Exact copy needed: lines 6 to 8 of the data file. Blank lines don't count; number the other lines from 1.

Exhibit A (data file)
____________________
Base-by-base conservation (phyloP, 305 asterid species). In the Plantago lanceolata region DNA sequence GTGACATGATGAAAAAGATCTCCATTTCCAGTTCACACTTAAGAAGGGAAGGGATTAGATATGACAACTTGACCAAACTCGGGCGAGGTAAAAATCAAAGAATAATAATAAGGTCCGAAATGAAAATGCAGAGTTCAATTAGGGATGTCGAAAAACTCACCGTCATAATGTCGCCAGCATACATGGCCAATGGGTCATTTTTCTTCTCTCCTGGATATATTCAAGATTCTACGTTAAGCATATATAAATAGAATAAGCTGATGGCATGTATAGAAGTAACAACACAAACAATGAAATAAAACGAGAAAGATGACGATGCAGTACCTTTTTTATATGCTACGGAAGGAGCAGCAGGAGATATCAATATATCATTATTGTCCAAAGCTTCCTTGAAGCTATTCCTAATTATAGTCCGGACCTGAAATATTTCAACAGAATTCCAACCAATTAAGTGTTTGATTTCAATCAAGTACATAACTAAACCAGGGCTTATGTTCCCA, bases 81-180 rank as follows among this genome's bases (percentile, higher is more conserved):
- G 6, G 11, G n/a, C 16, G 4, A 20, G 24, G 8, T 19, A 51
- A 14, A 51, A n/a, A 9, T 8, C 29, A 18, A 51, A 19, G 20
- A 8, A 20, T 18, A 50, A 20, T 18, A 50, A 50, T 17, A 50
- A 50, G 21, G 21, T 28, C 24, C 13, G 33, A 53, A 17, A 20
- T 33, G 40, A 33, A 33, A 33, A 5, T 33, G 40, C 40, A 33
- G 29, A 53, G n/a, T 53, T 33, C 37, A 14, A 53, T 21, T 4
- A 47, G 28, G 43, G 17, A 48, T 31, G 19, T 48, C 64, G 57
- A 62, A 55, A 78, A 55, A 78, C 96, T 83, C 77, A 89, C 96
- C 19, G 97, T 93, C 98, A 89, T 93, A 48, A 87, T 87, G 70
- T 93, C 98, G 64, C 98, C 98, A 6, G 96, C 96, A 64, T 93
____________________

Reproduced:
- T 33, G 40, A 33, A 33, A 33, A 5, T 33, G 40, C 40, A 33
- G 29, A 53, G n/a, T 53, T 33, C 37, A 14, A 53, T 21, T 4
- A 47, G 28, G 43, G 17, A 48, T 31, G 19, T 48, C 64, G 57